traveling salesman who gradually comes to realize that his life has been a complete failure; commits suicide. [Am. Lit.: The Death of a Salesman, Payton, 397]
Mighty Casey
ignominiously strikes out in the clutch. [Am. Lit.: “Casey at the Bat” in Turkin, 642]
Reardon, Edwin
very promising writer who, after unsuccessful publication, returns to clerical job. [Br. Lit.: New Grub Street, Magill I, 647–649]
Skid Row
district of down-and-outs and bums. [Am. Usage: Brewer Dictionary, 1008]
WIN buttons
President Ford’s scheme to reduce inflation: for the American public to wear shields stating “WIN.” (Whip Inflation Now). [Am. Hist.: Misc.]
World League
“ingenious” creation of a third professional league that never materialized. [Am. Sports: Misc.]
Yank
steamship stoker vainly tries to climb the social ladder, then fails in attempt to avenge himself on society. [Am. Drama: O’Neill The Hairy Ape in Sobel, 339]

failure

The inability of a system or system component to perform a required function within specified limits. A failure may be produced when a fault is encountered.
References in classic literature ?
That has been the basic reason for failure in most countries.
It is painful, at all times, to see a grand and beneficial stroke of genius fall of its aim: but we regret the failure of this enterprise in a national point of view; for, had it been crowned with success, it would have redounded greatly to the advantage and extension of our commerce.
The bank had continued to take in money for a whole day after its failure was inevitable; and as many of its clients belonged to one or another of the ruling clans, Beaufort's duplicity seemed doubly cynical.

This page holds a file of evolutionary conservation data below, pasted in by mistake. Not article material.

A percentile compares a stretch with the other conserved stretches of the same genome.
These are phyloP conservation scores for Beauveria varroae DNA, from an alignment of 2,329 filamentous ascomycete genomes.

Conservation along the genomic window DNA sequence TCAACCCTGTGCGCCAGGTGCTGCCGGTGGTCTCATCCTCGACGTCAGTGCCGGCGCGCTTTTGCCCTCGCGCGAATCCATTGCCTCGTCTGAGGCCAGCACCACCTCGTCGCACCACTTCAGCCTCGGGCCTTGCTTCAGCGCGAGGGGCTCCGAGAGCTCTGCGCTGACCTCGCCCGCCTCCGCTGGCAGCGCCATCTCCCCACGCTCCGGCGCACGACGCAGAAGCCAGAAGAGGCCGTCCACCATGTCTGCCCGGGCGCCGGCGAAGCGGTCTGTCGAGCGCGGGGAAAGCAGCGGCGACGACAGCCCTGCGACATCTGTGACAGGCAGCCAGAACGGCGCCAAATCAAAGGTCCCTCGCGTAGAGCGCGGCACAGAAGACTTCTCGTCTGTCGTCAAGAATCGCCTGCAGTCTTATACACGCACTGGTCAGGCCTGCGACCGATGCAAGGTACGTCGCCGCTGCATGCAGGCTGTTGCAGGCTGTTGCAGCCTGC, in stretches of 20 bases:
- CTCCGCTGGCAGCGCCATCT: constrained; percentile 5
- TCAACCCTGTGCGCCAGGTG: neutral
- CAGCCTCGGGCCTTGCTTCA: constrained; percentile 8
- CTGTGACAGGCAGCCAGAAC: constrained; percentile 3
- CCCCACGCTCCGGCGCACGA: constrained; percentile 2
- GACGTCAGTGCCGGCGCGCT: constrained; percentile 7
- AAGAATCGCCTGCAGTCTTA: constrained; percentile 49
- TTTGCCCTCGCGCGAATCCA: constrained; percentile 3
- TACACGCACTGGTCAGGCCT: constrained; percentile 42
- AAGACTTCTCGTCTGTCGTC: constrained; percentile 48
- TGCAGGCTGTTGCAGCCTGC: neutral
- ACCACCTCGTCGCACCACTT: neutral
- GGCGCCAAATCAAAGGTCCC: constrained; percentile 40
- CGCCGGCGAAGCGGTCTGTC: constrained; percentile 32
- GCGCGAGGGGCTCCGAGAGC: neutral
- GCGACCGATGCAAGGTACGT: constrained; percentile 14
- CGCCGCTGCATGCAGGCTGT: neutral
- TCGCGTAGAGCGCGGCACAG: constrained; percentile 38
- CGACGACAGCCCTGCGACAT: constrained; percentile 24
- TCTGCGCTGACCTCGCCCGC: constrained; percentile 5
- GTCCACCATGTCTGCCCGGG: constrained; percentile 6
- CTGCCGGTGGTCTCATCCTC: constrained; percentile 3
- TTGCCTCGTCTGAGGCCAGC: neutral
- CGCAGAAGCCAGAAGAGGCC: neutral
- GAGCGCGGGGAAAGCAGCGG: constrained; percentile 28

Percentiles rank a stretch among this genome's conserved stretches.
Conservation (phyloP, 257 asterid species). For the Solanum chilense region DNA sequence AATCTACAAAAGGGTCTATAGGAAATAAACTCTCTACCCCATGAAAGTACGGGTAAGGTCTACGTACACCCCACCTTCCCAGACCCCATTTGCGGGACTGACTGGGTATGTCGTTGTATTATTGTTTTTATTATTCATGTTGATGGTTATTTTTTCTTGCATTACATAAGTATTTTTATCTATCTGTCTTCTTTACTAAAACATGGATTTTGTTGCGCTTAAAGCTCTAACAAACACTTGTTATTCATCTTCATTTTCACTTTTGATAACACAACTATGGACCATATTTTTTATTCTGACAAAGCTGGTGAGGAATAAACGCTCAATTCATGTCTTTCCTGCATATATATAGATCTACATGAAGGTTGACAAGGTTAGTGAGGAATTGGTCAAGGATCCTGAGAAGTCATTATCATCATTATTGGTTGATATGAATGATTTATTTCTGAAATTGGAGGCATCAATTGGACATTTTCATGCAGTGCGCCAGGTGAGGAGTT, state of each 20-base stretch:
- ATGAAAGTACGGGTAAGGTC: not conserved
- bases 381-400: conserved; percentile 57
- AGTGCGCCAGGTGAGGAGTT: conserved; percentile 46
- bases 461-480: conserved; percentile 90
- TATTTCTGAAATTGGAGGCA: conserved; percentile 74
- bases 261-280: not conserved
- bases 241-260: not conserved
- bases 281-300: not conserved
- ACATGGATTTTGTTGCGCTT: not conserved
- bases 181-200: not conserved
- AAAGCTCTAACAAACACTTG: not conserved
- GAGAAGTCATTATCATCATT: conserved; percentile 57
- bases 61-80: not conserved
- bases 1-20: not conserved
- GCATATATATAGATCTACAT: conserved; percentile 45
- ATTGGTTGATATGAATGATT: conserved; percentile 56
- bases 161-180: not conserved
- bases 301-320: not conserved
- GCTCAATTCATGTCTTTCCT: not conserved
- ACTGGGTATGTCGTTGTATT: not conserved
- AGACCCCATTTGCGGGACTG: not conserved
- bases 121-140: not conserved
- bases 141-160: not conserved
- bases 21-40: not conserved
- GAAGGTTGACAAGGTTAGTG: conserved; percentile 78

I put up with it as long as I could and then joined in and tried to improve it, but this encouraged young George to join in too, and that made a failure of it; because George's voice was just "turning," and when he was singing a dismal sort of bass it was apt to fly off the handle and startle everybody with a most discordant cackle on the upper notes.
Then he went on to say beautiful things about Amiel, the professor of Geneva, whose brilliancy promised achievement which was never fulfilled; till at his death the reason of his failure and the excuse were at once manifest in the minute, wonderful journal which was found among his papers.
The failure of this last kiln left me without a single dollar with which to make another experiment.
I admit that I have made a great failure of my life.
I will, besides, try to convert everything into an artificial help, even the heat and the ashes of my pipe, and lastly, we, or rather you, will keep in reserve the third sucker as our last resource, in case our first two experiments should prove a failure.
His companions came in great numbers to inquire after his health, and each one helped himself to a share of the food which had been placed for his use; so that he died, not from his sickness, but from the failure of the means of living.
s an honorable failure, mind you, and no one can say a word against him.
Learning your failure at them, I 'laid for him' there.
Garrick did what he could with the play, but it was a failure, and although Johnson continued to believe that it was good, he wrote no more tragedies.